Rahm Gummuluru, Ph.D.

Professor and Vice Chair of Microbiology
72 East Concord Street
Office: R512; 617-358-1774
Lab: R509; 617-358-1773
rgummulu@bu.edu

B.Sc. University of Saskatchewan
Ph.D. University of Rochester School of Medicine
BU Profile

Cell Biology of HIV: We study interactions of HIV with myeloid cells, such as conventional dendritic cells or macrophages. Whilst HIV-1 capture by dendritic cells and macrophages can result in phagocytosis and lysosomal degradation of endocytosed virus particles, studies from our laboratory have defined a novel mechanism of viral preservation and dissemination. Selective incorporation of the ganglioside, GM3, in the virus particle membrane results in binding and capture of the virus particle by the myeloid cell-specific sialic acid binding lectin, CD169 (SIGLEC1), and sequestration of virus particles in non-endolysosomal compartments. We are interested in understanding mechanisms by which these CD169+ virus-containing compartments preserve virus infectivity and facilitate cell-associated HIV transmission to CD4+ T cells.

Innate Immune Sensing – HIV:  Macrophages and dendritic cells are equipped with multiple innate immune sensors to detect foreign pathogens and induce type I IFN responses. We are specifically interested in identifying nucleic acid sensing mechanisms that detect HIV infection. These research interests stem from our recent findings that have identified a novel innate immune sensing mechanism in myeloid cells which detects de novo expressed intron-containing HIV-1 RNA (HIV icRNA) and induces MAVS-dependent type I IFN responses. While host recognition of non-self, single- and double-stranded RNA with an uncapped triphosphate group by RIG-I-like receptors (RLRs) is well established, host sensing machinery that distinguishes RNA pol II transcribed viral RNAs such as HIV-1 icRNA from host mRNAs have not been identified. We are actively pursuing studies to identify the cytoplasmic viral icRNA sensing mechanism and the ensuing signal transduction pathway.

HIV Immunopathogenic Mechanisms:  Chronic inflammation is the chief driver of morbidity and mortality in HIV-infected individuals. Persistent infection of tissue-resident macrophages contributes to chronic immune activation and HIV-associated non-AIDS complications, and remains a major obstacle to HIV cure strategies. While anti-retroviral therapy (ART) suppresses viral loads to undetectable levels, transcriptionally competent viral reservoirs are maintained in secondary lymphoid tissues. We utilize unique cell models, such as induced-pluripotent stem cell (iPSC)-derived microglia (brain-resident macrophages), and leverage access to clinical cohorts of age-matched uninfected and HIV+ individuals to determine the immunopathological consequences of persistent HIV icRNA expression in tissue-resident macrophages, and its contribution to an accelerated aging phenotype in cART-suppressed HIV+ individuals.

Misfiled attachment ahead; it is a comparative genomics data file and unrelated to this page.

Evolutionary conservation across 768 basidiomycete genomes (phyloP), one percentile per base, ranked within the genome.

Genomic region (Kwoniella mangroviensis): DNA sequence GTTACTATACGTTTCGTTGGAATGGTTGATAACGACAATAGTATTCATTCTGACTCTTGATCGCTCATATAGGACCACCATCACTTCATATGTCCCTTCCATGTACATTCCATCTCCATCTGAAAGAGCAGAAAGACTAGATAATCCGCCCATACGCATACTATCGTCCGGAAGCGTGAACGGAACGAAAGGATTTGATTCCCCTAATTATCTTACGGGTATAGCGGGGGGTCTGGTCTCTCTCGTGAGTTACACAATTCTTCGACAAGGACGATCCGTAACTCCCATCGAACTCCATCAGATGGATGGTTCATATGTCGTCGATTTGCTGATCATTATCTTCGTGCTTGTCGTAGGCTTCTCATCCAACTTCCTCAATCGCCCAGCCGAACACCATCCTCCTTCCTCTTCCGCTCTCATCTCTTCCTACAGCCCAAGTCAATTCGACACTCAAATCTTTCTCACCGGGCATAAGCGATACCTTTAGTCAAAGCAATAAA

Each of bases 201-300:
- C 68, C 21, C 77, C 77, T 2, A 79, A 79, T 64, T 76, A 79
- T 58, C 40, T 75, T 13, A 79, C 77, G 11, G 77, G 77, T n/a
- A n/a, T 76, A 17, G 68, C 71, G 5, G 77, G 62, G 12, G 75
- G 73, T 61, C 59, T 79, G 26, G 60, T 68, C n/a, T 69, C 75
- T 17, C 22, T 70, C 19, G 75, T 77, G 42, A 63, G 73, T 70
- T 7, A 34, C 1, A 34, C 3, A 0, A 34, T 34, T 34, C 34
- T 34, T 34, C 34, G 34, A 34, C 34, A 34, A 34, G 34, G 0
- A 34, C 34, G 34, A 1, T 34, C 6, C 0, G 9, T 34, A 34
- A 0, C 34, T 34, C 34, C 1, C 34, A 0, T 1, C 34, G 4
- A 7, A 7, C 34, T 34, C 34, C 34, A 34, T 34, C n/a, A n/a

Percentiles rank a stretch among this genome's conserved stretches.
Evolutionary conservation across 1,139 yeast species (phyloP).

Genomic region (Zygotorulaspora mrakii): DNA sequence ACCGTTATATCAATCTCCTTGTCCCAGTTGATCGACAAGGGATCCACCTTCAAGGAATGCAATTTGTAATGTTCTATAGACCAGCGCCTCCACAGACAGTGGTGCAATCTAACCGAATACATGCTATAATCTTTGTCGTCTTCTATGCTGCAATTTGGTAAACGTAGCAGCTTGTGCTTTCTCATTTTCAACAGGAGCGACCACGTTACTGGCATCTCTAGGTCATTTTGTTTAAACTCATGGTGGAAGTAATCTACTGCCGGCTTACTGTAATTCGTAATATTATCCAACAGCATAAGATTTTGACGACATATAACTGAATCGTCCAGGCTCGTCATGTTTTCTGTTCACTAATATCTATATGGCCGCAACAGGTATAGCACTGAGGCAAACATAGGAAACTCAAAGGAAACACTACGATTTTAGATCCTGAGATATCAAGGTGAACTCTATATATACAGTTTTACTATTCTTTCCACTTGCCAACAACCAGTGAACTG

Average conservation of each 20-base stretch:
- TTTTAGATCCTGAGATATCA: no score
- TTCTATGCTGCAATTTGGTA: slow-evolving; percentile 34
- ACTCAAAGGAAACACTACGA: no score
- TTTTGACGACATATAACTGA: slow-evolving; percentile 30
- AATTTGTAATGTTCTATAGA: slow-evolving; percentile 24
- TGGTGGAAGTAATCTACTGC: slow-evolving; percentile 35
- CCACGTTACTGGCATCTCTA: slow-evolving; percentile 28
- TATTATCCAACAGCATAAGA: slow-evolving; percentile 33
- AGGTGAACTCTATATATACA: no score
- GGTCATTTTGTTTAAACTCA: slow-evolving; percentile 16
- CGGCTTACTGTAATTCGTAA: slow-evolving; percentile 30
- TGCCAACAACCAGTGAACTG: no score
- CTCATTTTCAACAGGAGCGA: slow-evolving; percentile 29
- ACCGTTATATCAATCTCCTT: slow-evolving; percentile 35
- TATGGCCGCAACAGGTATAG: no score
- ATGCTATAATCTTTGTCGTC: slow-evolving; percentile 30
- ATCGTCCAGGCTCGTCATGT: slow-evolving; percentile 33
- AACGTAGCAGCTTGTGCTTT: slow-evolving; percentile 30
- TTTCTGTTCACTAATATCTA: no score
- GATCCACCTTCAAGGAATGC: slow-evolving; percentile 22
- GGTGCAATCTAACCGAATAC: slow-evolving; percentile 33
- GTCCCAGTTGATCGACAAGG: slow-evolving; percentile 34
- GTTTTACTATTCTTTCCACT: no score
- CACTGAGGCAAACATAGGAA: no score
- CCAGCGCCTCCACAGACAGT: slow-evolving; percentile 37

Development of Nanoparticle-based Therapeutics:  We are leveraging our discovery of the GM3 – CD169 mechanism of virus particle recognition to develop nanoparticle based targeted drug delivery approaches. In collaboration with Dr. Bjoern Reinhard in the Photonics Center we have developed GM3 ganglioside-incorporating membrane encapsulated, biodegradable nanoparticles (GM3-NPs) for specific targeting of CD169+ tissue-resident myeloid cells. The lipidome and size of GM3-NPs is a mimic of HIV-1 particles and are an innovative, immunologically silent, nano-platform for targeted cell and tissue-specific delivery. These GM3-NPs are being exploited to enhance bioavailability of antiretrovirals and host-directed therapeutics in secondary lymphoid tissues to suppress persistent inflammation that exacerbates HIV-driven immunopathology.

Representative Publications:

  1. Kijewski, S.D. and Gummuluru, S. 2015. A Mechanistic Overview of Dendritic Cell-Mediated HIV-1 Trans Infection; the Story so far. Future Virol. 10:257-269. PMID 26213560